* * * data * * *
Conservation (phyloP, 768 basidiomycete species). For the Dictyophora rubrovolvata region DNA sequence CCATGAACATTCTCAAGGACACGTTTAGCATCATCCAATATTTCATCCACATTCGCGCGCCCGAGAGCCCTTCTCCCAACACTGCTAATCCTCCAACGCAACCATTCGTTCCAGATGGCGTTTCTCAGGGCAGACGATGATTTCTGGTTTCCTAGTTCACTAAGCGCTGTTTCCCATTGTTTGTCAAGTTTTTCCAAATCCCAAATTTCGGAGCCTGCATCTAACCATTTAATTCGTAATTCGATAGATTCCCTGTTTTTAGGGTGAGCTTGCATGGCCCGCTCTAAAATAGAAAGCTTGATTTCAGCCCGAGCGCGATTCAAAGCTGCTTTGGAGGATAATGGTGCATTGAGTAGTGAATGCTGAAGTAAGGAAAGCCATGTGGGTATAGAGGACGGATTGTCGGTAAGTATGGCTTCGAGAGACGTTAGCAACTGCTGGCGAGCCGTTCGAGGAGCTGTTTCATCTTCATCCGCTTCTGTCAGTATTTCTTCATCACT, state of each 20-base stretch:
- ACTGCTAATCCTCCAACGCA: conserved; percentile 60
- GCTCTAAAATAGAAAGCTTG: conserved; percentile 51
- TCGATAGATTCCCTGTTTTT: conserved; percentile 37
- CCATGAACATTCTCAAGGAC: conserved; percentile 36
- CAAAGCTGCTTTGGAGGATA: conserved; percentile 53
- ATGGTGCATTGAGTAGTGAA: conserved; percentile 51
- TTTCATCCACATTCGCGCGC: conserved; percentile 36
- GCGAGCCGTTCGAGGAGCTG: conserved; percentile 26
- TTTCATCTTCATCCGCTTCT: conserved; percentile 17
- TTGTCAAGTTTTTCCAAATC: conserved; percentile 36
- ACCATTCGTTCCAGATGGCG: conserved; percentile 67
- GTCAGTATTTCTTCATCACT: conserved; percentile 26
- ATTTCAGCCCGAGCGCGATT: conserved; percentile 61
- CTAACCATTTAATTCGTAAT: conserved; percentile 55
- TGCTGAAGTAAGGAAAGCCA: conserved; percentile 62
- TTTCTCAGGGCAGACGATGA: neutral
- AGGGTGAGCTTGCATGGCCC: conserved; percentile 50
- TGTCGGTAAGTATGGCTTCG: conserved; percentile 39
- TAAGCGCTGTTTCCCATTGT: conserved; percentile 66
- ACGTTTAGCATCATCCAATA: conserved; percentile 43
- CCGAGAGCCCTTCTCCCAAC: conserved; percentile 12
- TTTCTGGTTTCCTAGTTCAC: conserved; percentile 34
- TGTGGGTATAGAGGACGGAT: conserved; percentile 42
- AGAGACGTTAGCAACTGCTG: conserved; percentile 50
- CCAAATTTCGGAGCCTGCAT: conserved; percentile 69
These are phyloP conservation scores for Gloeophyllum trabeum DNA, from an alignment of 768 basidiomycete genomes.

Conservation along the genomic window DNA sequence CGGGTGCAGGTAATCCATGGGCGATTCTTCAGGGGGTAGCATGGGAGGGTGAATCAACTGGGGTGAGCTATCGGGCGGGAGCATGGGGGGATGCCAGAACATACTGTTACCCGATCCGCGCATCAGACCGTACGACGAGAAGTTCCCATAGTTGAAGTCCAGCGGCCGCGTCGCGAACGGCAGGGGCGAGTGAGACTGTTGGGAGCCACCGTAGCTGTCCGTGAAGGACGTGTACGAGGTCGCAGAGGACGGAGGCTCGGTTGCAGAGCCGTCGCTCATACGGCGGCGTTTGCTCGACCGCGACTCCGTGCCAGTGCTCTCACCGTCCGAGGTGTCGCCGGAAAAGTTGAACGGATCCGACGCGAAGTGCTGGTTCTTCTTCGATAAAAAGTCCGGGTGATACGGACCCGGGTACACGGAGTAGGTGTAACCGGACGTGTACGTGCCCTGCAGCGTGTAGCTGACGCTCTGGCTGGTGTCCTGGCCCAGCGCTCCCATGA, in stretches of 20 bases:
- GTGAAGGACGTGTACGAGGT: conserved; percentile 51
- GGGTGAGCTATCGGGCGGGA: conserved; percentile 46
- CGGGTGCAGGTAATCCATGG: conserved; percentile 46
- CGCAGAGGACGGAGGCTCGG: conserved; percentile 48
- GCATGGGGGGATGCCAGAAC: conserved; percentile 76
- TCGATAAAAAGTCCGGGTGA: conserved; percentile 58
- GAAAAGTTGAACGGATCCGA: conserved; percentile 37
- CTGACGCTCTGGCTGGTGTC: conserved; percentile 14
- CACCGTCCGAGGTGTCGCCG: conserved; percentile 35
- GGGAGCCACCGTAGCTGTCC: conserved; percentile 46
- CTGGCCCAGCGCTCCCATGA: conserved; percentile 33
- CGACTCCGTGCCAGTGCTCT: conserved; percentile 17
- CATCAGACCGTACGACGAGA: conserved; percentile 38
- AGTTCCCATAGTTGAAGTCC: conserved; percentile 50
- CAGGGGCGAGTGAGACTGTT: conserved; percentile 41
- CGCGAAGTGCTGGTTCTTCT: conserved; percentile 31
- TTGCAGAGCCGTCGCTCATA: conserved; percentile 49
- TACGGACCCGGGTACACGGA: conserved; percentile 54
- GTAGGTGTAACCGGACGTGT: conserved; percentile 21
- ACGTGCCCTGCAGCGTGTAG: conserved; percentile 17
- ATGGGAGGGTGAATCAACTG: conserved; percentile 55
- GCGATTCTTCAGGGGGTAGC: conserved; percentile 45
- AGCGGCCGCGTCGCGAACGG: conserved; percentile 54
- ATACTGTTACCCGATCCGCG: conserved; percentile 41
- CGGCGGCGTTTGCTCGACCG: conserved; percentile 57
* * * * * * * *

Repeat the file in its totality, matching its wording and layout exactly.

Conservation (phyloP, 768 basidiomycete species). For the Dictyophora rubrovolvata region DNA sequence CCATGAACATTCTCAAGGACACGTTTAGCATCATCCAATATTTCATCCACATTCGCGCGCCCGAGAGCCCTTCTCCCAACACTGCTAATCCTCCAACGCAACCATTCGTTCCAGATGGCGTTTCTCAGGGCAGACGATGATTTCTGGTTTCCTAGTTCACTAAGCGCTGTTTCCCATTGTTTGTCAAGTTTTTCCAAATCCCAAATTTCGGAGCCTGCATCTAACCATTTAATTCGTAATTCGATAGATTCCCTGTTTTTAGGGTGAGCTTGCATGGCCCGCTCTAAAATAGAAAGCTTGATTTCAGCCCGAGCGCGATTCAAAGCTGCTTTGGAGGATAATGGTGCATTGAGTAGTGAATGCTGAAGTAAGGAAAGCCATGTGGGTATAGAGGACGGATTGTCGGTAAGTATGGCTTCGAGAGACGTTAGCAACTGCTGGCGAGCCGTTCGAGGAGCTGTTTCATCTTCATCCGCTTCTGTCAGTATTTCTTCATCACT, state of each 20-base stretch:
- ACTGCTAATCCTCCAACGCA: conserved; percentile 60
- GCTCTAAAATAGAAAGCTTG: conserved; percentile 51
- TCGATAGATTCCCTGTTTTT: conserved; percentile 37
- CCATGAACATTCTCAAGGAC: conserved; percentile 36
- CAAAGCTGCTTTGGAGGATA: conserved; percentile 53
- ATGGTGCATTGAGTAGTGAA: conserved; percentile 51
- TTTCATCCACATTCGCGCGC: conserved; percentile 36
- GCGAGCCGTTCGAGGAGCTG: conserved; percentile 26
- TTTCATCTTCATCCGCTTCT: conserved; percentile 17
- TTGTCAAGTTTTTCCAAATC: conserved; percentile 36
- ACCATTCGTTCCAGATGGCG: conserved; percentile 67
- GTCAGTATTTCTTCATCACT: conserved; percentile 26
- ATTTCAGCCCGAGCGCGATT: conserved; percentile 61
- CTAACCATTTAATTCGTAAT: conserved; percentile 55
- TGCTGAAGTAAGGAAAGCCA: conserved; percentile 62
- TTTCTCAGGGCAGACGATGA: neutral
- AGGGTGAGCTTGCATGGCCC: conserved; percentile 50
- TGTCGGTAAGTATGGCTTCG: conserved; percentile 39
- TAAGCGCTGTTTCCCATTGT: conserved; percentile 66
- ACGTTTAGCATCATCCAATA: conserved; percentile 43
- CCGAGAGCCCTTCTCCCAAC: conserved; percentile 12
- TTTCTGGTTTCCTAGTTCAC: conserved; percentile 34
- TGTGGGTATAGAGGACGGAT: conserved; percentile 42
- AGAGACGTTAGCAACTGCTG: conserved; percentile 50
- CCAAATTTCGGAGCCTGCAT: conserved; percentile 69
These are phyloP conservation scores for Gloeophyllum trabeum DNA, from an alignment of 768 basidiomycete genomes.

Conservation along the genomic window DNA sequence CGGGTGCAGGTAATCCATGGGCGATTCTTCAGGGGGTAGCATGGGAGGGTGAATCAACTGGGGTGAGCTATCGGGCGGGAGCATGGGGGGATGCCAGAACATACTGTTACCCGATCCGCGCATCAGACCGTACGACGAGAAGTTCCCATAGTTGAAGTCCAGCGGCCGCGTCGCGAACGGCAGGGGCGAGTGAGACTGTTGGGAGCCACCGTAGCTGTCCGTGAAGGACGTGTACGAGGTCGCAGAGGACGGAGGCTCGGTTGCAGAGCCGTCGCTCATACGGCGGCGTTTGCTCGACCGCGACTCCGTGCCAGTGCTCTCACCGTCCGAGGTGTCGCCGGAAAAGTTGAACGGATCCGACGCGAAGTGCTGGTTCTTCTTCGATAAAAAGTCCGGGTGATACGGACCCGGGTACACGGAGTAGGTGTAACCGGACGTGTACGTGCCCTGCAGCGTGTAGCTGACGCTCTGGCTGGTGTCCTGGCCCAGCGCTCCCATGA, in stretches of 20 bases:
- GTGAAGGACGTGTACGAGGT: conserved; percentile 51
- GGGTGAGCTATCGGGCGGGA: conserved; percentile 46
- CGGGTGCAGGTAATCCATGG: conserved; percentile 46
- CGCAGAGGACGGAGGCTCGG: conserved; percentile 48
- GCATGGGGGGATGCCAGAAC: conserved; percentile 76
- TCGATAAAAAGTCCGGGTGA: conserved; percentile 58
- GAAAAGTTGAACGGATCCGA: conserved; percentile 37
- CTGACGCTCTGGCTGGTGTC: conserved; percentile 14
- CACCGTCCGAGGTGTCGCCG: conserved; percentile 35
- GGGAGCCACCGTAGCTGTCC: conserved; percentile 46
- CTGGCCCAGCGCTCCCATGA: conserved; percentile 33
- CGACTCCGTGCCAGTGCTCT: conserved; percentile 17
- CATCAGACCGTACGACGAGA: conserved; percentile 38
- AGTTCCCATAGTTGAAGTCC: conserved; percentile 50
- CAGGGGCGAGTGAGACTGTT: conserved; percentile 41
- CGCGAAGTGCTGGTTCTTCT: conserved; percentile 31
- TTGCAGAGCCGTCGCTCATA: conserved; percentile 49
- TACGGACCCGGGTACACGGA: conserved; percentile 54
- GTAGGTGTAACCGGACGTGT: conserved; percentile 21
- ACGTGCCCTGCAGCGTGTAG: conserved; percentile 17
- ATGGGAGGGTGAATCAACTG: conserved; percentile 55
- GCGATTCTTCAGGGGGTAGC: conserved; percentile 45
- AGCGGCCGCGTCGCGAACGG: conserved; percentile 54
- ATACTGTTACCCGATCCGCG: conserved; percentile 41
- CGGCGGCGTTTGCTCGACCG: conserved; percentile 57